The two attorneys were seated at their tables. The judge sat on the dais.
Everything was set to proceed in the case of a former Frederick man charged with fraud, financial abuse of an elder and identity theft.
All that was missing in the Berkeley County, West Virginia, courtroom was the defendant, Curtis Robert Williamson.
Williamson failed to appear for a scheduled arraignment hearing on charges of financial exploitation of an elderly person, felony fraudulent scheme, identity theft, and fraudulent and related activity in connection with access devices after a grand jury indicted him on May 29. Williamson was the subject of a five-part News-Post investigation that examined how he married women, then allegedly declared two of them deceased and conned them, and in some cases, their families, out of thousands of dollars.
Prosecuting attorney John Lehman said at the hearing that Williamson might be in Maryland. Berkeley County prosecutors sent a strongly worded invitation for Williamson, Lehman told presiding judge Michael Lorensen.
Williamson’s attorney, Patrick Kratovil, spoke with Williamson this week by phone, he said at the hearing. Kratovil said that Williamson was hospitalized for an anxiety attack after his last hearing.
Kratovil did not have medical documents showing that Williamson was hospitalized. In previous court hearings, Williamson or his attorney reported that Williamson could not attend because of hospitalizations, including for leukemia. There is no proof that Williamson has leukemia, according to previous News-Post reporting.
Williamson currently has an open bench warrant in Frederick County for failing to appear for a contempt hearing in a divorce case with his third wife, Monica Gabriel. The judge, in that case, ordered Williamson to show proof of medical issues. The warrant has not yet been served on Williamson.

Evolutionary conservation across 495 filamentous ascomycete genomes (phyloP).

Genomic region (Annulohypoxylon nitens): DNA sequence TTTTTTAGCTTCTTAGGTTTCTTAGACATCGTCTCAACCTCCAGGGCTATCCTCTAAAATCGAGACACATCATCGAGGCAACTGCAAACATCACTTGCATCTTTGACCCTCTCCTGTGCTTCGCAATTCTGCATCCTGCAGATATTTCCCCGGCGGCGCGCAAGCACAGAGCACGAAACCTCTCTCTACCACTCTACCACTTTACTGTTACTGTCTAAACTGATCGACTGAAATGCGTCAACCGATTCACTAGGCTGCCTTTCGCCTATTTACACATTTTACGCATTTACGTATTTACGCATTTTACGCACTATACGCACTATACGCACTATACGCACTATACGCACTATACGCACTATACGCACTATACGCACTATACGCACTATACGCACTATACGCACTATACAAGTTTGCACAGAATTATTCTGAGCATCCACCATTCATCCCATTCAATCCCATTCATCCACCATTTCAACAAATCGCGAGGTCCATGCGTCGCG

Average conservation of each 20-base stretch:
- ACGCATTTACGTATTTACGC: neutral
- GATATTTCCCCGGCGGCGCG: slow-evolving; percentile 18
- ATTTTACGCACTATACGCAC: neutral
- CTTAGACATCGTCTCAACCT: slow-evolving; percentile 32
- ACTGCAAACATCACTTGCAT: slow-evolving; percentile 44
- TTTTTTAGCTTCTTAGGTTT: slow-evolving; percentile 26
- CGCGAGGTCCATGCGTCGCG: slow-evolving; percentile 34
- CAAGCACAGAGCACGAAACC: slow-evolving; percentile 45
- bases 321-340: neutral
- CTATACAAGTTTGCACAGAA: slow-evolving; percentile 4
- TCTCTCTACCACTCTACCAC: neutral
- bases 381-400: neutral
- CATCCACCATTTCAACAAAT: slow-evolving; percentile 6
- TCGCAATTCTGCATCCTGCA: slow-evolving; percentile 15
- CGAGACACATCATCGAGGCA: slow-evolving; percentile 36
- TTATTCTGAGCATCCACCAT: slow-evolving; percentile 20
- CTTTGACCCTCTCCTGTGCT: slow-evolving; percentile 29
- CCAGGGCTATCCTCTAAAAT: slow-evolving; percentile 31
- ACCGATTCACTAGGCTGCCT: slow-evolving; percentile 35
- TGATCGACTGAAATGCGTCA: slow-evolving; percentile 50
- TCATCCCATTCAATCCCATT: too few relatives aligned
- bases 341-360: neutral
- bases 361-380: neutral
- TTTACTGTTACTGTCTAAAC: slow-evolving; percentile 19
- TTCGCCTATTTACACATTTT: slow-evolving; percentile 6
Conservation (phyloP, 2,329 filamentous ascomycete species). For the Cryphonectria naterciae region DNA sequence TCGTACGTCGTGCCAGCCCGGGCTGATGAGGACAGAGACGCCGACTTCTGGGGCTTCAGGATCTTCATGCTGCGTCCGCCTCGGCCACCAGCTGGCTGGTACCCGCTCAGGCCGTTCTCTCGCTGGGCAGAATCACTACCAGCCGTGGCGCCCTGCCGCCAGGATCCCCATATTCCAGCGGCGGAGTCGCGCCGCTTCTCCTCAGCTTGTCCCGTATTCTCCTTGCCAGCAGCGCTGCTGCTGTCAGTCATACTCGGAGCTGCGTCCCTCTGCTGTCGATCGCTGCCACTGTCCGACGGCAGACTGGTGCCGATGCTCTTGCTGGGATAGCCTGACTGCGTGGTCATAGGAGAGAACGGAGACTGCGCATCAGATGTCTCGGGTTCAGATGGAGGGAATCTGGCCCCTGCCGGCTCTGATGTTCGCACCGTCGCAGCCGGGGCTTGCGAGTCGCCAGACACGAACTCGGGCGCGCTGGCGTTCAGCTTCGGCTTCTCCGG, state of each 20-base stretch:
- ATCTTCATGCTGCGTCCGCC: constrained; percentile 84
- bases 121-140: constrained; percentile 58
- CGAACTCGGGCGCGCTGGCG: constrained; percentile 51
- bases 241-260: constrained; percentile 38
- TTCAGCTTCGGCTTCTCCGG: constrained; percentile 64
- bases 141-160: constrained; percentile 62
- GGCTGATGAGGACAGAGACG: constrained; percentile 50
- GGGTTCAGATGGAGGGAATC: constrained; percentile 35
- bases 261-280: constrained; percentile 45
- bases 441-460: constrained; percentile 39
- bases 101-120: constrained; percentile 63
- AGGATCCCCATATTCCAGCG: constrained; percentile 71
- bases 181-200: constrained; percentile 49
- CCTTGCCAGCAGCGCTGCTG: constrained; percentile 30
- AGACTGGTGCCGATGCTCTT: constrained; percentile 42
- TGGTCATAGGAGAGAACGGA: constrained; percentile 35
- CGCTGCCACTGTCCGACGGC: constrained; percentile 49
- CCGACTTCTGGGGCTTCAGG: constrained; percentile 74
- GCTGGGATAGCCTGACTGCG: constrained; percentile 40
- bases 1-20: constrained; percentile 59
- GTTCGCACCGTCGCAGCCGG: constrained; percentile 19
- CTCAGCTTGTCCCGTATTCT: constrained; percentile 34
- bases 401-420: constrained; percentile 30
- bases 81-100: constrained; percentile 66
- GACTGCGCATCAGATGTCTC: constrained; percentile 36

Lorensen issued a bench warrant for Williamson but told Kratovil, Williamson’s attorney, that Williamson still had time to appear in court.
“If he makes us extradite him, it’s just going to be a slog,” Lorensen said.
Williamson’s failure to appear came as little surprise to those working on the case and one of his alleged victims. Stephanie Furr, Williamson’s former wife, his fifth, said in an email she did not expect him to show up but hopes that he will be found and arrested.
“When is this going to stop! We’ve been through enough,” she said in an email Wednesday. “I have two children, one is his biological son, and how can we move forward. ... It’s taking everything I have to stay strong for my babies. It’s time justice is served!”
Williamson and Furr were arrested on May 31 after Williamson allegedly abused Furr’s grandmother’s bank account and credit cards. Charges against Furr were dropped after prosecutors determined she was a victim.
Williamson and Furr married on Dec. 20, 2013, in Winchester, Virginia, although Furr said she knew him as Kurt Williams at the time. Furr hired David McLaughlin, a marriage commissioner, to perform the ceremony. McLaughlin said he has married thousands of couples. Nothing stood out about the wedding of Furr and Williamson.
“I don’t really recall doing the wedding,” McLaughlin said. “It was so long ago.”
McLaughlin pulled the marriage certificate at a Virginia courthouse. The marriage certificate lists Williamson’s real full name and his birth date, Jan. 2, 1966. Williamson told Furr he was born Jan. 1, 1973.
Williamson said he had more than five years of college on the marriage certificate, although it could not be confirmed that he attended college, according to previous News-Post reporting. He also did not list himself as divorced, although he had been divorced at least twice before marrying Furr.
In Winchester, court officials do not ask for proof of divorce, McLaughlin said. Those getting married simply swear that they are not currently married.
“So anybody can basically go down and lie,” he said.